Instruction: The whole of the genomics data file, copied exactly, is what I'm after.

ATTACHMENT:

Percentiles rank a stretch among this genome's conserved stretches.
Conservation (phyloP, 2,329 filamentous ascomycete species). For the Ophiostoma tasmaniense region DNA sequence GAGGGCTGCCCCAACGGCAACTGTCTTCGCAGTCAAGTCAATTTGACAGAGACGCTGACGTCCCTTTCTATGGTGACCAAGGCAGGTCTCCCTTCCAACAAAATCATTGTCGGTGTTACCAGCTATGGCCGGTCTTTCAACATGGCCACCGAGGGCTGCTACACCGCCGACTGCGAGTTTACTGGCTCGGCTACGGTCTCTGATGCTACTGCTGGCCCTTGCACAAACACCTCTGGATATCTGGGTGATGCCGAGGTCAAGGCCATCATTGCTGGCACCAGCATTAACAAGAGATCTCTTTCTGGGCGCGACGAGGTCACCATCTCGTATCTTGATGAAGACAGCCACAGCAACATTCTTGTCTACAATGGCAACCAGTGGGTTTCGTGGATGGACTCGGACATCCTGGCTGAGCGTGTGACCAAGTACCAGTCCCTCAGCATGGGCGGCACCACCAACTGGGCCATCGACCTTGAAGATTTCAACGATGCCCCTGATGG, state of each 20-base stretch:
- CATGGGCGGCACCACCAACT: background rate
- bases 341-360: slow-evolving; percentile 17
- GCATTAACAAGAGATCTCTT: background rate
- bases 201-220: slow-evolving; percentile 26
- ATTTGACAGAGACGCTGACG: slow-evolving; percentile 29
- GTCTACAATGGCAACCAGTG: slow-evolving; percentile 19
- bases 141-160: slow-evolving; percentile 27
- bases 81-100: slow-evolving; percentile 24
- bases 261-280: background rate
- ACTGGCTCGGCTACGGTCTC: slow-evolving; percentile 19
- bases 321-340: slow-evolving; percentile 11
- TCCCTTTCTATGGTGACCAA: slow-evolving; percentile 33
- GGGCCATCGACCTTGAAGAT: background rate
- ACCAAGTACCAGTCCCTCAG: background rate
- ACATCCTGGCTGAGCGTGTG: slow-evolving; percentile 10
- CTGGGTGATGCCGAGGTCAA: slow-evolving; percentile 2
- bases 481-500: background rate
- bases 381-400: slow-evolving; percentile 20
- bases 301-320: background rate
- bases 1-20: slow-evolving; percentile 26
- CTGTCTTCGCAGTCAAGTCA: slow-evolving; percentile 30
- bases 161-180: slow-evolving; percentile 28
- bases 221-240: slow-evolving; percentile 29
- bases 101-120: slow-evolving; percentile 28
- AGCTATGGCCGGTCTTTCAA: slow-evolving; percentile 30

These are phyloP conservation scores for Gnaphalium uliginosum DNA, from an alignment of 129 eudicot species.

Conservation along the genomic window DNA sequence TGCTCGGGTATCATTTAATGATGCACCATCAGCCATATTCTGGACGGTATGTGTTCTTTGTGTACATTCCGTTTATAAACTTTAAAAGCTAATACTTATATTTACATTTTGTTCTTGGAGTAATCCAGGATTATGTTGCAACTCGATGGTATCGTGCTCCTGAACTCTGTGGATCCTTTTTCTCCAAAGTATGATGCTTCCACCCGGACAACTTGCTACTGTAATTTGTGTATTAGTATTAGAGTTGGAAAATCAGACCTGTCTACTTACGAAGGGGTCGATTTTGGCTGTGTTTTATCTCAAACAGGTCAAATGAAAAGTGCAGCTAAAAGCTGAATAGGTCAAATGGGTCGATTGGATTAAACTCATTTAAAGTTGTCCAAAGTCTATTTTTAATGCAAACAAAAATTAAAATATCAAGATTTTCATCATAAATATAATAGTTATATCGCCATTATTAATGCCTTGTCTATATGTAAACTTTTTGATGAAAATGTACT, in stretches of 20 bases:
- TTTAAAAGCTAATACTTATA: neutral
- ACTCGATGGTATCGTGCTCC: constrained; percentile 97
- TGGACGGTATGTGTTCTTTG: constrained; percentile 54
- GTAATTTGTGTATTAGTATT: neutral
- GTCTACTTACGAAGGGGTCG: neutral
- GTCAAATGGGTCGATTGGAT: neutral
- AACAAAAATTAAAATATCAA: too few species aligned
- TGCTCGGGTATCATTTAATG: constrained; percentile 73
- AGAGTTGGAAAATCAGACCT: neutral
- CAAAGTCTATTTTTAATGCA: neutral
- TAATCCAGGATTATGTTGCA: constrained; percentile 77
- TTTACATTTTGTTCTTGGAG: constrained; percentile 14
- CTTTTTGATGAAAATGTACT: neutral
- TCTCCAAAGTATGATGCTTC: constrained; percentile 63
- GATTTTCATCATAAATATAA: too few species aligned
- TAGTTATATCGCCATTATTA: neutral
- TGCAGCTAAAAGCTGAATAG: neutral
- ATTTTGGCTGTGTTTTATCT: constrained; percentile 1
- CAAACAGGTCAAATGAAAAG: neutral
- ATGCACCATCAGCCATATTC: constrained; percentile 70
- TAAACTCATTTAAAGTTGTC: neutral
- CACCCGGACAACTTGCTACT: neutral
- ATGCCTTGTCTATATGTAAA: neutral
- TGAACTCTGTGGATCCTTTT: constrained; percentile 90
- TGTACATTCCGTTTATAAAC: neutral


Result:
Percentiles rank a stretch among this genome's conserved stretches.
Conservation (phyloP, 2,329 filamentous ascomycete species). For the Ophiostoma tasmaniense region DNA sequence GAGGGCTGCCCCAACGGCAACTGTCTTCGCAGTCAAGTCAATTTGACAGAGACGCTGACGTCCCTTTCTATGGTGACCAAGGCAGGTCTCCCTTCCAACAAAATCATTGTCGGTGTTACCAGCTATGGCCGGTCTTTCAACATGGCCACCGAGGGCTGCTACACCGCCGACTGCGAGTTTACTGGCTCGGCTACGGTCTCTGATGCTACTGCTGGCCCTTGCACAAACACCTCTGGATATCTGGGTGATGCCGAGGTCAAGGCCATCATTGCTGGCACCAGCATTAACAAGAGATCTCTTTCTGGGCGCGACGAGGTCACCATCTCGTATCTTGATGAAGACAGCCACAGCAACATTCTTGTCTACAATGGCAACCAGTGGGTTTCGTGGATGGACTCGGACATCCTGGCTGAGCGTGTGACCAAGTACCAGTCCCTCAGCATGGGCGGCACCACCAACTGGGCCATCGACCTTGAAGATTTCAACGATGCCCCTGATGG, state of each 20-base stretch:
- CATGGGCGGCACCACCAACT: background rate
- bases 341-360: slow-evolving; percentile 17
- GCATTAACAAGAGATCTCTT: background rate
- bases 201-220: slow-evolving; percentile 26
- ATTTGACAGAGACGCTGACG: slow-evolving; percentile 29
- GTCTACAATGGCAACCAGTG: slow-evolving; percentile 19
- bases 141-160: slow-evolving; percentile 27
- bases 81-100: slow-evolving; percentile 24
- bases 261-280: background rate
- ACTGGCTCGGCTACGGTCTC: slow-evolving; percentile 19
- bases 321-340: slow-evolving; percentile 11
- TCCCTTTCTATGGTGACCAA: slow-evolving; percentile 33
- GGGCCATCGACCTTGAAGAT: background rate
- ACCAAGTACCAGTCCCTCAG: background rate
- ACATCCTGGCTGAGCGTGTG: slow-evolving; percentile 10
- CTGGGTGATGCCGAGGTCAA: slow-evolving; percentile 2
- bases 481-500: background rate
- bases 381-400: slow-evolving; percentile 20
- bases 301-320: background rate
- bases 1-20: slow-evolving; percentile 26
- CTGTCTTCGCAGTCAAGTCA: slow-evolving; percentile 30
- bases 161-180: slow-evolving; percentile 28
- bases 221-240: slow-evolving; percentile 29
- bases 101-120: slow-evolving; percentile 28
- AGCTATGGCCGGTCTTTCAA: slow-evolving; percentile 30

These are phyloP conservation scores for Gnaphalium uliginosum DNA, from an alignment of 129 eudicot species.

Conservation along the genomic window DNA sequence TGCTCGGGTATCATTTAATGATGCACCATCAGCCATATTCTGGACGGTATGTGTTCTTTGTGTACATTCCGTTTATAAACTTTAAAAGCTAATACTTATATTTACATTTTGTTCTTGGAGTAATCCAGGATTATGTTGCAACTCGATGGTATCGTGCTCCTGAACTCTGTGGATCCTTTTTCTCCAAAGTATGATGCTTCCACCCGGACAACTTGCTACTGTAATTTGTGTATTAGTATTAGAGTTGGAAAATCAGACCTGTCTACTTACGAAGGGGTCGATTTTGGCTGTGTTTTATCTCAAACAGGTCAAATGAAAAGTGCAGCTAAAAGCTGAATAGGTCAAATGGGTCGATTGGATTAAACTCATTTAAAGTTGTCCAAAGTCTATTTTTAATGCAAACAAAAATTAAAATATCAAGATTTTCATCATAAATATAATAGTTATATCGCCATTATTAATGCCTTGTCTATATGTAAACTTTTTGATGAAAATGTACT, in stretches of 20 bases:
- TTTAAAAGCTAATACTTATA: neutral
- ACTCGATGGTATCGTGCTCC: constrained; percentile 97
- TGGACGGTATGTGTTCTTTG: constrained; percentile 54
- GTAATTTGTGTATTAGTATT: neutral
- GTCTACTTACGAAGGGGTCG: neutral
- GTCAAATGGGTCGATTGGAT: neutral
- AACAAAAATTAAAATATCAA: too few species aligned
- TGCTCGGGTATCATTTAATG: constrained; percentile 73
- AGAGTTGGAAAATCAGACCT: neutral
- CAAAGTCTATTTTTAATGCA: neutral
- TAATCCAGGATTATGTTGCA: constrained; percentile 77
- TTTACATTTTGTTCTTGGAG: constrained; percentile 14
- CTTTTTGATGAAAATGTACT: neutral
- TCTCCAAAGTATGATGCTTC: constrained; percentile 63
- GATTTTCATCATAAATATAA: too few species aligned
- TAGTTATATCGCCATTATTA: neutral
- TGCAGCTAAAAGCTGAATAG: neutral
- ATTTTGGCTGTGTTTTATCT: constrained; percentile 1
- CAAACAGGTCAAATGAAAAG: neutral
- ATGCACCATCAGCCATATTC: constrained; percentile 70
- TAAACTCATTTAAAGTTGTC: neutral
- CACCCGGACAACTTGCTACT: neutral
- ATGCCTTGTCTATATGTAAA: neutral
- TGAACTCTGTGGATCCTTTT: constrained; percentile 90
- TGTACATTCCGTTTATAAAC: neutral